These two days were dedicated to discovering what animals do to survive the winter!
On Monday we realized that many animals disappear over the winter months. Some animals migrate to escape the cold! We played a monarch migration board game, and got to take home some milk weed seed pods to help facilitate the migration of our local butterflies next year. And it isn’t just winged animals that migrate! We pretended we were in the mountains and reenacted an Elk migration, too!
Other animals disappear in the winter because they hibernate. Before these creatures cozy up for the winter, they often need to fatten up to store energy for their big snooze. We acted out fattening up with t-shirt layers and then we made some caves and dens to pretend to hibernate in! We also learned where cold-blooded animals go when they disappear for the cold weather. We learned that reptiles and amphibians hibernate in the ground- often under leaves and mud. We got to act out their hibernation with dirt dessert pudding complete with gummi frogs and snakes- yum! We wrapped up the day with imagining and illustrating ourselves as animals choosing if we would choose to hibernate or to migrate and explaining why.
Tuesday’s theme was animals that stay around for the season. Some animals stick around through the cold and snow and find ways to adapt and survive through the winter. We went on a hike to Confluence park to look for animals and animal signs to see what animals are staying in Denver through the winter. We played a capture the flag type game as birds trying to collect and cache seeds for the winter. Then, we got creative and made bird feeders to help out our local feathered friends! Some animals adapt to survive the winter. We specifically talked a few animals in particular that change color to help them stay warm and avoid predators. The ptarmigan, weasel, and snowshoe hare are all Colorado animals that switch their coloring to white! We made colored collages of these animals to change them from brown to many other colors!
Check out our slideshow of all the camp pictures below!
2014 was a great year for SPREE Excursions! We expanded capacity to take an additional 1,000 students on Excursions. In total, over 4,400 ECE – 5th grade students attended our hands-on field trips along the South Platte River. These students explored riverside trails, discovered native plants and animals, re-enacted Colorado history, panned for gold, rafted, and much more!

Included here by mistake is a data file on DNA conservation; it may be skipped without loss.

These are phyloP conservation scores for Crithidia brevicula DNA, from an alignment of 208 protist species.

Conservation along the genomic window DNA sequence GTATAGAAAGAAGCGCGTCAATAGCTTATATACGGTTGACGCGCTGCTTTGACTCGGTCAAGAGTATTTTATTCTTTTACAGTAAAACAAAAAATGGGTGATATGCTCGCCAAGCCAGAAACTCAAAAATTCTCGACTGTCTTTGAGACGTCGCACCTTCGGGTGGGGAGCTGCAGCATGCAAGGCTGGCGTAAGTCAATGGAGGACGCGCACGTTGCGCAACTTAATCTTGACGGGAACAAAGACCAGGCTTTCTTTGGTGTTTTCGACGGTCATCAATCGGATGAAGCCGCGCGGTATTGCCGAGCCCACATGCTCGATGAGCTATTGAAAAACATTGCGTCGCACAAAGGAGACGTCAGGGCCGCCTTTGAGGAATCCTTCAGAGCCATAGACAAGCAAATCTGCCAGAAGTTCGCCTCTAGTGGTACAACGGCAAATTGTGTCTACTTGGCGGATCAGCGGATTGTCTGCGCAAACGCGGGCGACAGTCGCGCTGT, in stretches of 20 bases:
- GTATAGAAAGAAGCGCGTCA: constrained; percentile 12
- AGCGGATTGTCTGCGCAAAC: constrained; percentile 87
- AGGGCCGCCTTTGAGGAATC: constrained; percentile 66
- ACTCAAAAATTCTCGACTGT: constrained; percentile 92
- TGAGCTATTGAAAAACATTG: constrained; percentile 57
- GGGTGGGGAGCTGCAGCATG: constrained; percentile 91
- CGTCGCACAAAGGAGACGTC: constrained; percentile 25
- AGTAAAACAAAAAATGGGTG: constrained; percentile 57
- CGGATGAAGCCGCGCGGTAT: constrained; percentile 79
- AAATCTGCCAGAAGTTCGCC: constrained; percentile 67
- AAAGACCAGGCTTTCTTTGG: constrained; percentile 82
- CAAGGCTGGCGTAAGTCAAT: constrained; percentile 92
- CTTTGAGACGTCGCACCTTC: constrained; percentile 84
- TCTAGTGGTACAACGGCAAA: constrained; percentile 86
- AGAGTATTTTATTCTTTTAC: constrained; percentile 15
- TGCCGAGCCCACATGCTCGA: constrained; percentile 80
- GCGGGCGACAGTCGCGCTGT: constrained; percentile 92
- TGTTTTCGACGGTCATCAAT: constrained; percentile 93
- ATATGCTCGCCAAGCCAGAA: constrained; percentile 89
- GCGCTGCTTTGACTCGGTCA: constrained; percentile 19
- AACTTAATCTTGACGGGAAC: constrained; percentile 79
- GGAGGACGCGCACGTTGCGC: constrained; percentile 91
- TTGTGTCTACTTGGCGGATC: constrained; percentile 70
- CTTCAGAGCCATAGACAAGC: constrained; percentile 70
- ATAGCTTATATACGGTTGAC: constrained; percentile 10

We also added two new official “SPREE Schools” this year for a total of 10! These schools commit to bringing all of their students on a SPREE Excursion every year. Throughout elementary school, these children develop a connection to the River and build the knowledge and skills to become environmentally responsible decision makers.
Campers looked at different bio-clues like tracks, scat, pelts and skulls to discover these mammal mysteries.
Our first task of camp was to discover what it means to be a mammal! We became mammal experts by playing a life-size board game all about mammals, played mammal old maid, and even dressed up lime mammals to learn about their adaptations. We also sorted animals into different categories and learned how to make a venn diagram to compare and contrast mammal features to those of birds, reptiles, amphibians, and fish! We played more games, did more sorting, and even wrote a letter to Chompers after we were mammal experts! To finish up the day and to combat the cold, we turned into mammals at camp and made some shelters, caves, and dens out of sheets and furniture at camp!
On Tuesday we got a closer look at some mammal bio- clues. Bio- clues are things that animals leave behind in nature such as tracks, scat, and skulls! We made our own plaster tracks from different Colorado mammals and we also made a track identification book to use when we see some tracks in the wild! We also solved an animal mystery based on some bio clues we discovered: scat, tracks, skull, and fur- all ended up being from a beaver! Next, we got to explore our artistic side and channel Georgia O'Keefe with some skull water color paintings.
Next, we took to the stage and acted out plays about Colorado mammals that we had learned about over our days at camp. And to finish off the day we played a very silly Jeopardy- style bio-clue game called "Whose Scat is That?" where we solved mysteries and answered questions about Colorado mammals.
The Top-Rated Nonprofit award was based on the large number of positive reviews that The Greenway Foundation received – reviews written by volunteers, donors and clients. People posted their personal experience with the nonprofit.
While the Top-Rated Awards run through the end of October, The Greenway Foundation was part of the inaugural group to qualify for the year. In addition, we’ve been added to GreatNonprofits #GivingTuesday Guide—an interactive guide to top nonprofits throughout the years. Look for this near the holidays.
“Savvy donors want to see the impact of their donations more than ever,” said Perla Ni, CEO of GreatNonprofits, “People with direct experience with The Greenway Foundation have voted that the organization is making a real difference.”
Being on the Top-Rated list gives donors and volunteers more confidence that this is a credible organization. The reviews by volunteers, clients and other donors show the on-the-ground results of this nonprofit. This award is a form of recognition by the community.